The Spirit Collection contains approximately 35,000 vials of flowers and other plant parts in preservative fluids making it the largest such collection in the western hemisphere and second largest in the world (after Royal Botanic Gardens, Kew, U.K.). The Selby Gardens collection numbers with nearly 33,000 vials of the orchid family (Orchidaceae); 2000 vials of gesneriads (Gesneriaceae); and 300 vials of bromeliads (Bromeliaceae). The preservative fluid has 70 parts denatured alcohol, 27 parts water, and 3 parts glycerin.
The collection contains important specimens prepared by G.C.K. Dunsterville, Carlyle A. Luer, Calaway Dodson, Alexander Hirtz, Rodrigo Escobar, and Alexander Hirtz. Significant new additions (since 2006) to the collection are from Katherine Gregg (Catasetiinae) and Leslie Garay, providing several thousand new specimens. The spirit collection includes many type specimens.
The Gardens, with support from the National Science Foundation (NSF DBI-0138615), completed a project in 2004 to extend the lifetime of the Spirit Collection. The work included replacement of trays, vials, metal caps, and liners. To improve inventory and tracking of the collection, a bar code was applied to each vial.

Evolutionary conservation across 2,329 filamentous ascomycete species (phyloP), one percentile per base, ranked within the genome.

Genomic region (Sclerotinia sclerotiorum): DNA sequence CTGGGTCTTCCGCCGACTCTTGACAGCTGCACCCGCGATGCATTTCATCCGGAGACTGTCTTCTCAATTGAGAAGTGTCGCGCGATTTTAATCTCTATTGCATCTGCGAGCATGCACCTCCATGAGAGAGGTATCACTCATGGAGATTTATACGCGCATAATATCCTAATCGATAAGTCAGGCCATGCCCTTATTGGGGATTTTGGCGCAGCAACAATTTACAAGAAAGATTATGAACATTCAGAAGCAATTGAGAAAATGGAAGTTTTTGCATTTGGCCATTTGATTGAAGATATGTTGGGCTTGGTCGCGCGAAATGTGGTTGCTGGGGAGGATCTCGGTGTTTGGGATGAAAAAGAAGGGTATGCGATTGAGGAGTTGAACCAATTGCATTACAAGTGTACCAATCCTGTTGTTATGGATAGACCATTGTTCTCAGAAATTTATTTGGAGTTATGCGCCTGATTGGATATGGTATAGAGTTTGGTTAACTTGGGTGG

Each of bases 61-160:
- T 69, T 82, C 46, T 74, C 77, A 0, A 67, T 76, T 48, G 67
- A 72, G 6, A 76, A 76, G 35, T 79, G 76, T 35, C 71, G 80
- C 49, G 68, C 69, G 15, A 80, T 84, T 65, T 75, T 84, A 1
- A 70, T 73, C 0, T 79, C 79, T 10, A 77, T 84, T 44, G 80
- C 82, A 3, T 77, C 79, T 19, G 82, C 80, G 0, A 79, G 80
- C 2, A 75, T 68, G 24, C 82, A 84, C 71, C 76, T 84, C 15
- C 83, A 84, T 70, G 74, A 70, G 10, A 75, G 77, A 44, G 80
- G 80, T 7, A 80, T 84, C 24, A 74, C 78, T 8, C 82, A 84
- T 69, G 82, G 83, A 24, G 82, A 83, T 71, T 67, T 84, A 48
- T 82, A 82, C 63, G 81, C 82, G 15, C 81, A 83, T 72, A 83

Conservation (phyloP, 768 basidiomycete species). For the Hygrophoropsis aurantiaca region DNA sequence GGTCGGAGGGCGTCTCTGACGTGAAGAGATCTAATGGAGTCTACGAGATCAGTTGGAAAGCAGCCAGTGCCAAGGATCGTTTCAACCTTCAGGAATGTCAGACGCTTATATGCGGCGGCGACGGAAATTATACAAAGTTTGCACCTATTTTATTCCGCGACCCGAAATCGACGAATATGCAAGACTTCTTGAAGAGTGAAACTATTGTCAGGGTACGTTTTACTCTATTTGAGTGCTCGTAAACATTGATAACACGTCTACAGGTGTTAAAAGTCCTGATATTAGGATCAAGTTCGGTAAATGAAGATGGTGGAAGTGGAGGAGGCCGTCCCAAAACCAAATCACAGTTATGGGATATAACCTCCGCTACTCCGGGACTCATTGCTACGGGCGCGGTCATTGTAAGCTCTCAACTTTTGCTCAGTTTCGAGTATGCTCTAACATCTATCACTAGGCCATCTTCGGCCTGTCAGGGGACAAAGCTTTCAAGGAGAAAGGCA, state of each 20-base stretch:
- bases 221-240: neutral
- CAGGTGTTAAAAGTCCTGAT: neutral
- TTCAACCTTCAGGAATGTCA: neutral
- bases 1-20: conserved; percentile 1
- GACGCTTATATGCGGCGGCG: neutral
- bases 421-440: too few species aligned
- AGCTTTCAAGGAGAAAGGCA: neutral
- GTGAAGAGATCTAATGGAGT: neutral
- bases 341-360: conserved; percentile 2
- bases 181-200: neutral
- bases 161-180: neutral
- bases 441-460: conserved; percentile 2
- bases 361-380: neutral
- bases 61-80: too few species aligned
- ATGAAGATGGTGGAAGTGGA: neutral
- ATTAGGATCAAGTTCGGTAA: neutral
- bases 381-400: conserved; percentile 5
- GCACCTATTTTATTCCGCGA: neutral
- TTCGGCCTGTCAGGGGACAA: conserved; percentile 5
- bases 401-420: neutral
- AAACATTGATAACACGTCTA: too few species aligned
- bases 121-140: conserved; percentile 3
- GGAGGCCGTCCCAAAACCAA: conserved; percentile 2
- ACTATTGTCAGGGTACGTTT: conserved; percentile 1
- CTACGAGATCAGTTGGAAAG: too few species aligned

Plant specimens in fluids (spirits) preserve flowers in a 3-dimensional, close-to-nature form. Spirit collections thus complement dried, pressed specimens that provide only a 2-dimensional view. The Spirit Collection has special reference value for taxonomists who identify plant species and name new ones, and serves as a repository for voucher specimens. Vouchers are designated by researchers in their publications and placed in a recognized herbarium to serve as a permanent reference to their work. Although dried flowers can be rehydrated, they do not always regain their natural shape and the process shortens the life of a herbarium specimen.
The Spirit Collection is available for consultation by all qualified researchers.
For more information, please contact us.
Curation of the Spirit Collection was made possible through a grant from the National Science Foundation (NSF DBI-0138615).